The leaves of Antimima piscodora smell like old fish, a feature shared with several Antimima species.
The specific name, piscodora, is derived from the Latin words piscis meaning a fish and odor meaning smell, perfume or stench. The generic name, Antimima, derived from the Greek word antimimos means imitating.
So, these plants copy or guise, or simply bear features involving chance similarities noted by people. Fish have been rare in the Karoo for many millions of years, while these plants have been around for long; the past itself is gone forever apart from its signs used in human reconstructions.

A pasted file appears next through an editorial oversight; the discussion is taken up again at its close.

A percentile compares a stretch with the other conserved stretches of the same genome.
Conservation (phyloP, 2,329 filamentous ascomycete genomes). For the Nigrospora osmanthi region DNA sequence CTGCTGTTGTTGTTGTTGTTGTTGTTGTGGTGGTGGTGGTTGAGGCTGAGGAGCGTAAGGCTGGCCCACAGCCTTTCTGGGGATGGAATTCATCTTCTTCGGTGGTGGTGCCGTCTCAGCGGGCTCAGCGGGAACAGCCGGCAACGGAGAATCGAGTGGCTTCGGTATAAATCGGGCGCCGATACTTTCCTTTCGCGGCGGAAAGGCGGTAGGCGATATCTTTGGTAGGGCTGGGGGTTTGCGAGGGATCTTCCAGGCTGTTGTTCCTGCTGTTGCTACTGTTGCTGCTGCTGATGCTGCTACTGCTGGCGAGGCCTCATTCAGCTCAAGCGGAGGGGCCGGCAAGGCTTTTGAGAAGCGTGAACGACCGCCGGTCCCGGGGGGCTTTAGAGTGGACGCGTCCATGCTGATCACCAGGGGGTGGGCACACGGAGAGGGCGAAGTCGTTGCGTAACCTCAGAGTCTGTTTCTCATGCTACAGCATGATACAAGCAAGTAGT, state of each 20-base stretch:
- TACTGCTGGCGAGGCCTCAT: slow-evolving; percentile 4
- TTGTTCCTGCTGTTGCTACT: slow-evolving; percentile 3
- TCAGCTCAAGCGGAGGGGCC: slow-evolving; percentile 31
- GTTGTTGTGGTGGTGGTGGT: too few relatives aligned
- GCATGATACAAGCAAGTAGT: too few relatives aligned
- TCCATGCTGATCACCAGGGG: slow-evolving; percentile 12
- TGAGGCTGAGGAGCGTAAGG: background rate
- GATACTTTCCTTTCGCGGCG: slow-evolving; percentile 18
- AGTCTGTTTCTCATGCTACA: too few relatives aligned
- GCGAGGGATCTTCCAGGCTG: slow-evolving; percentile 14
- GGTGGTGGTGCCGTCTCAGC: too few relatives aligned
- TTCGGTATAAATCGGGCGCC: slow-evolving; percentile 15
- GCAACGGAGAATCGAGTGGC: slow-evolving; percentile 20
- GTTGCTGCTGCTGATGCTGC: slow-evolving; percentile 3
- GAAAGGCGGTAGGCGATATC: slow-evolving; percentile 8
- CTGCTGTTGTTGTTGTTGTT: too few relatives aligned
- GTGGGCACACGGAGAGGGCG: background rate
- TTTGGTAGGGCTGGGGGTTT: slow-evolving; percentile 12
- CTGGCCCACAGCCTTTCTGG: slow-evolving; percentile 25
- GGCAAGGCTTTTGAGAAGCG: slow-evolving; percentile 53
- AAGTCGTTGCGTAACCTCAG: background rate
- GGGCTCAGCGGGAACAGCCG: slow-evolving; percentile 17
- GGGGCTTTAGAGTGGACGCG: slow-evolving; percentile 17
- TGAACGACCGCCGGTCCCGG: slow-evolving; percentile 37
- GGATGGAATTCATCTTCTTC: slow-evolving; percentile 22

A. piscodora leaves grow in equal pairs of two kinds, every second pair forming a persistent sheath for the following pair to wear as a covering during the resting season. There is usually only one of each kind per season, apart from a rare third kind formed on the occasional long shoots, a short, sheath-forming pair.
Five-pointed dry fruit capsules top long, erect stalks. The five capsule locules have large closing bodies and valves that expand with broad keels (Smith, et al, 1998; iNaturalist).